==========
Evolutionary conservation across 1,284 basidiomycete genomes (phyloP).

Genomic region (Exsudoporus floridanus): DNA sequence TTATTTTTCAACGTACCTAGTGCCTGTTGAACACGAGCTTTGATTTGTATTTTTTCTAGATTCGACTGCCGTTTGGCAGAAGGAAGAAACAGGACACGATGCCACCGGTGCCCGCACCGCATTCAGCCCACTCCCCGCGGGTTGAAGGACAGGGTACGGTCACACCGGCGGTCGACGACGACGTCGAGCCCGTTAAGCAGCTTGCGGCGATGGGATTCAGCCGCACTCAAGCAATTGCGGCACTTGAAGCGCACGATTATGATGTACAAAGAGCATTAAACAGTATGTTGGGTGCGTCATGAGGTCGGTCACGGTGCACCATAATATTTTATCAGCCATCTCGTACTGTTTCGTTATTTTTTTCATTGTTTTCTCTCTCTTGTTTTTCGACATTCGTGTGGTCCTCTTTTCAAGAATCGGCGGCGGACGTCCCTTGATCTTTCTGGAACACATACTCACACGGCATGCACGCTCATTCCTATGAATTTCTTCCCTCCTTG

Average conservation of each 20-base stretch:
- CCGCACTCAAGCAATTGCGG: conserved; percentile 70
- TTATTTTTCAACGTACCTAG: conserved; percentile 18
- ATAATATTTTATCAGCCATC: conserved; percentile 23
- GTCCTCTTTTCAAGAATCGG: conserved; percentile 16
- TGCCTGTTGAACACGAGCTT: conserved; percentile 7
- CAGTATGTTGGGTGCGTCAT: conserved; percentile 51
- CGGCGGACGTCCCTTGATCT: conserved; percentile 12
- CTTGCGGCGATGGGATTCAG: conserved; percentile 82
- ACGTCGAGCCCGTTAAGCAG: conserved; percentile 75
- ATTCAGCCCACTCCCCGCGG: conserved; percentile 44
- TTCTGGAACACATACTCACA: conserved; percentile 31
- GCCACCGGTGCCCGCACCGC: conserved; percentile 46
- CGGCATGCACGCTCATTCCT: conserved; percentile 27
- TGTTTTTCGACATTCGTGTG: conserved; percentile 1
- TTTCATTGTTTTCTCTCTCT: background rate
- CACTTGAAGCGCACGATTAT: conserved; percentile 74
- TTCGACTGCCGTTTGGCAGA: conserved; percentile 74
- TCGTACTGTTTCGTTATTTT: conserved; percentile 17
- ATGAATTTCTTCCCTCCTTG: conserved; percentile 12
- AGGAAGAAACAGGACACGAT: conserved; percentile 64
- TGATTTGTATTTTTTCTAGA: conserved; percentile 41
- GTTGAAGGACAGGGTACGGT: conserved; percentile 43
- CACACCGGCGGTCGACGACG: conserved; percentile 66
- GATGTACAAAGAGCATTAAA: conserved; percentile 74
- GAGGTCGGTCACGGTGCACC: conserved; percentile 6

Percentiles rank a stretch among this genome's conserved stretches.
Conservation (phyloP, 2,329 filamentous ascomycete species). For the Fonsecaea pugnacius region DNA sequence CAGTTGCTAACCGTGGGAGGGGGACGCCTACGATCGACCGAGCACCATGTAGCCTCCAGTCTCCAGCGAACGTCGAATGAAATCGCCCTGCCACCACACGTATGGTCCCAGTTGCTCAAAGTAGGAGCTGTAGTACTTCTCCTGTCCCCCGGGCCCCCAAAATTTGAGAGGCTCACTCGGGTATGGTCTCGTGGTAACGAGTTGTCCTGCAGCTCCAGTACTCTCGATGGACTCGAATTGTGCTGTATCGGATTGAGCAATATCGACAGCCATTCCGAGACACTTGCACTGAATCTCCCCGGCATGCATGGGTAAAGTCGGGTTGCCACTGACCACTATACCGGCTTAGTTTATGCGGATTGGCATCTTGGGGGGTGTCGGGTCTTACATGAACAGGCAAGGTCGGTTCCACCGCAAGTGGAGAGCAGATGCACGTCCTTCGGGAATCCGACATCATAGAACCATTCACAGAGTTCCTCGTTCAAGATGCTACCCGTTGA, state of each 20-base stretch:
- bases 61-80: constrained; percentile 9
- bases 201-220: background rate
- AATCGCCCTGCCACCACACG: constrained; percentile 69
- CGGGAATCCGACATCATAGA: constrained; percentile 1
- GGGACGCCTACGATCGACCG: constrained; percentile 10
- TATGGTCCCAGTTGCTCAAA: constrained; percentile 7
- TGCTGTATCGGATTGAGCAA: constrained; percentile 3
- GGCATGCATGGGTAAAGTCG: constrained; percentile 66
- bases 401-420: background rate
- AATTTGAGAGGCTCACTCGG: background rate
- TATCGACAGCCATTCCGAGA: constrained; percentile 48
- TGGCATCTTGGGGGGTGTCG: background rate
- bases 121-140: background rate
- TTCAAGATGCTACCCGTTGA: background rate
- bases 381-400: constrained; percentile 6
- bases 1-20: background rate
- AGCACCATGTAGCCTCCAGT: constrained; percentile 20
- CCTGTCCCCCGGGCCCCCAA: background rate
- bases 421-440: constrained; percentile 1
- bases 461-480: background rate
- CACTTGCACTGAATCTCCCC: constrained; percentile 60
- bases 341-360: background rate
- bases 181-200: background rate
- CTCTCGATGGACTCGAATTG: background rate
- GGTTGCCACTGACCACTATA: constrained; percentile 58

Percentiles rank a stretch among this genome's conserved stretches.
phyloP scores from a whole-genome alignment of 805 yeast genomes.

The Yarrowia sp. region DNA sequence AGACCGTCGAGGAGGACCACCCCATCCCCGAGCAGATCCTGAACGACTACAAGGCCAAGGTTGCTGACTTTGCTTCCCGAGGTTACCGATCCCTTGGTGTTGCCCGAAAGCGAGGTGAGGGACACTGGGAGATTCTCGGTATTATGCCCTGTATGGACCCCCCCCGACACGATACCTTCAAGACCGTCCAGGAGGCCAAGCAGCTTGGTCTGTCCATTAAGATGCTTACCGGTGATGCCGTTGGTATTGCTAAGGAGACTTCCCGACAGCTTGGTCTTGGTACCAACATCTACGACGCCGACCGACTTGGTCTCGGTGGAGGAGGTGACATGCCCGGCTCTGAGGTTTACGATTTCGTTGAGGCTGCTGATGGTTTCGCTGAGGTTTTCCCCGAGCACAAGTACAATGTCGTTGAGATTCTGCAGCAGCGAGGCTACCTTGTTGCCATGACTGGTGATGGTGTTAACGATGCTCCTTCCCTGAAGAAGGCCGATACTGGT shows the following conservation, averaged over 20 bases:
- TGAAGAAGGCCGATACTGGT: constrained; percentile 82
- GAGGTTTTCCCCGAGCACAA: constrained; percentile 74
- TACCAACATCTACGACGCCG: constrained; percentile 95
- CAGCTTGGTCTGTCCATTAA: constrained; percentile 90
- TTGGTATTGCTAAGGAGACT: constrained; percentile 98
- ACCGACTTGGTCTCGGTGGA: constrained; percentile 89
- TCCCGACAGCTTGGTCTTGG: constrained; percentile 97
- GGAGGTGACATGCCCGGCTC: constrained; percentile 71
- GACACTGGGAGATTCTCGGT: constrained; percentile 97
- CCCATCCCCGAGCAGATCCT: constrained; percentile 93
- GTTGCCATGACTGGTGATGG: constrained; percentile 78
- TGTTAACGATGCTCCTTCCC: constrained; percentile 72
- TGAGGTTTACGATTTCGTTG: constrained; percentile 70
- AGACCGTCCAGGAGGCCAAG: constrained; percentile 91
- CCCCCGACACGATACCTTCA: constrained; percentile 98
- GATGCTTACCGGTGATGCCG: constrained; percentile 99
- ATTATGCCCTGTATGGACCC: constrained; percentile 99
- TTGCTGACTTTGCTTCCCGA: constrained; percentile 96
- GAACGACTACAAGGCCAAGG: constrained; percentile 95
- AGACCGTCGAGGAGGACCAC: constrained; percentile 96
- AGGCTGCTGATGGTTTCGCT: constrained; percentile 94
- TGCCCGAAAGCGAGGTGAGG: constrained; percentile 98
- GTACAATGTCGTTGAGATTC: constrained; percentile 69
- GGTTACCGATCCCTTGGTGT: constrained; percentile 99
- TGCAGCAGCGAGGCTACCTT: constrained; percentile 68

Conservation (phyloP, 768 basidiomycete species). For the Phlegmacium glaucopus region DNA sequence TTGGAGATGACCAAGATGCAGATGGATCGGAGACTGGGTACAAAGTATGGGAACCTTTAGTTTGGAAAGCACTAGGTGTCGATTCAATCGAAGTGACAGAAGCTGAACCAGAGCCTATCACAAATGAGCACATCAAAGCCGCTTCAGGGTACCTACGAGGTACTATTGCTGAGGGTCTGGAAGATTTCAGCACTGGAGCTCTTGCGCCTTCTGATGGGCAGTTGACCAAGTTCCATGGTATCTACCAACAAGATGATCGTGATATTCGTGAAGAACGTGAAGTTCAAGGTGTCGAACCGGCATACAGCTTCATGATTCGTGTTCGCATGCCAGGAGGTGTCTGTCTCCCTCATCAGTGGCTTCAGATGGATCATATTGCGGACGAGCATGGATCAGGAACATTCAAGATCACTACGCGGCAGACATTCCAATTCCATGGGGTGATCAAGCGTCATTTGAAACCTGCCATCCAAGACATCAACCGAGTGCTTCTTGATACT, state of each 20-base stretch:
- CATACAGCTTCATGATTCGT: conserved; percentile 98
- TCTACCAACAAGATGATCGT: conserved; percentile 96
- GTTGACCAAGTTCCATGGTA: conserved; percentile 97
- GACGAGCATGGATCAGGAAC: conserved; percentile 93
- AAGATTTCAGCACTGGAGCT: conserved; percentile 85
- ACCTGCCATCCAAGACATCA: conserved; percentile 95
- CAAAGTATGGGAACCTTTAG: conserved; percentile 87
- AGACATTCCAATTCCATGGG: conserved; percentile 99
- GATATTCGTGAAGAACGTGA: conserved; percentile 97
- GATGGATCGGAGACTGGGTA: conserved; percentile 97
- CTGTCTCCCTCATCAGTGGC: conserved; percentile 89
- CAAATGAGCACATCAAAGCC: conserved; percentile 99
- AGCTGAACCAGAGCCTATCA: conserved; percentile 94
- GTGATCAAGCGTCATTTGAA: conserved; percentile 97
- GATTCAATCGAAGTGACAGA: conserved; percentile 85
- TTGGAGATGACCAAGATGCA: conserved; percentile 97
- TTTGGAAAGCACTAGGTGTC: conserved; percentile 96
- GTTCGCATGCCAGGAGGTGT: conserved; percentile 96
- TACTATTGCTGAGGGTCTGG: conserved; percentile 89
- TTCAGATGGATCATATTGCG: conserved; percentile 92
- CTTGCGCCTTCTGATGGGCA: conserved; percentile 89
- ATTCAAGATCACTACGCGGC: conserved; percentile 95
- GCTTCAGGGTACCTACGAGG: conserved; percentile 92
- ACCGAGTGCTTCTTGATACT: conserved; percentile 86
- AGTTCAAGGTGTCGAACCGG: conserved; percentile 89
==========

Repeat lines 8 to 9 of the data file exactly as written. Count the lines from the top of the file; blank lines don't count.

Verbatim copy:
- TGCCTGTTGAACACGAGCTT: conserved; percentile 7
- CAGTATGTTGGGTGCGTCAT: conserved; percentile 51